To put real value in your network and stay connected to people who are not online, you also need to think about your network in the real world.
I am an introvert. That often surprises people because I regularly get up on stage to speak, and am loud, expressive and Italian. But I’m also an introvert.
One hazard of being an introvert is we are not natural networkers—especially in the real world. I went through most of my career thinking I was the only one who was bad at networking.
Over time I’ve learned a few important things that make networking more doable and comfortable, even for introverts:
1. Most people consider themselves bad at networking. If you are struggling, know you are not alone.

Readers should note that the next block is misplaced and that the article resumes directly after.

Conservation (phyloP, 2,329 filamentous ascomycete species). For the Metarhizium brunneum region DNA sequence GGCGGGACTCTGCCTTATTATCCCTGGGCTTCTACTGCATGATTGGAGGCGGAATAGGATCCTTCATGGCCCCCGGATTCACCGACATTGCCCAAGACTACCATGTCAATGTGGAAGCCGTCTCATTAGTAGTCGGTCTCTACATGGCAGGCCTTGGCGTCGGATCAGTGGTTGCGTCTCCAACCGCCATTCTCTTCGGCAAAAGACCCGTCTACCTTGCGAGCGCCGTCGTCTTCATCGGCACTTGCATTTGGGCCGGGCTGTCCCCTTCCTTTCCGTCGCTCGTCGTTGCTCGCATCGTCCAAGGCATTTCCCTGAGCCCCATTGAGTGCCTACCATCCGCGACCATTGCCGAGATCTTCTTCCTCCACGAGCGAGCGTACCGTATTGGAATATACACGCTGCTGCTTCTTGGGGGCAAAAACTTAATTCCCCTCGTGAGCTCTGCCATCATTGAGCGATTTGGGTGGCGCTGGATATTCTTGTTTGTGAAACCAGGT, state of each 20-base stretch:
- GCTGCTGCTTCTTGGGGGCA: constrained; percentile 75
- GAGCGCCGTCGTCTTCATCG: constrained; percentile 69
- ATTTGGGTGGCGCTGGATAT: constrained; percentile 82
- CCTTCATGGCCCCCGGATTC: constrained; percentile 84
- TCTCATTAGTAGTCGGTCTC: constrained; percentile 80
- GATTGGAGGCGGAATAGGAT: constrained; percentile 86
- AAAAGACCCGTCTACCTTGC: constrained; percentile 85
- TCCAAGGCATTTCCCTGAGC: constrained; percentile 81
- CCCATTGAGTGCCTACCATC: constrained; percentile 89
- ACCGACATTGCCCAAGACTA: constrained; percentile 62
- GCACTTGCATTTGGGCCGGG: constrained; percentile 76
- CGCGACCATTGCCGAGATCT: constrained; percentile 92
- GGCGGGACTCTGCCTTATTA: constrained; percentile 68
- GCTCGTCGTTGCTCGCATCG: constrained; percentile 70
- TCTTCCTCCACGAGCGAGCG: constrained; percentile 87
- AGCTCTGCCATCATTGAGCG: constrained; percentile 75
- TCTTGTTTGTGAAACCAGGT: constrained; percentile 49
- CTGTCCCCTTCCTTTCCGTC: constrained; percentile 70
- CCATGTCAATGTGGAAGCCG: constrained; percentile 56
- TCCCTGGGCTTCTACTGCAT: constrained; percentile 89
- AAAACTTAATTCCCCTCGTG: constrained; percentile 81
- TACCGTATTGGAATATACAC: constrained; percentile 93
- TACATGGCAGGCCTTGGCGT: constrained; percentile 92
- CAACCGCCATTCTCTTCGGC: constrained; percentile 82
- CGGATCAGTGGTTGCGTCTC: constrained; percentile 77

2. You can become good at networking, even if you aren’t good at it today. But you get good at it by doing it, not by reading about it. It gets easier and more comfortable with practice. The more you do it, the more sense it makes and the more valuable it gets.
3. You can build a network without going to uncomfortable networking events where you eat cheese cubes and collect stacks of business cards. You can do it by meeting a few people you genuinely like each year and staying in touch with them.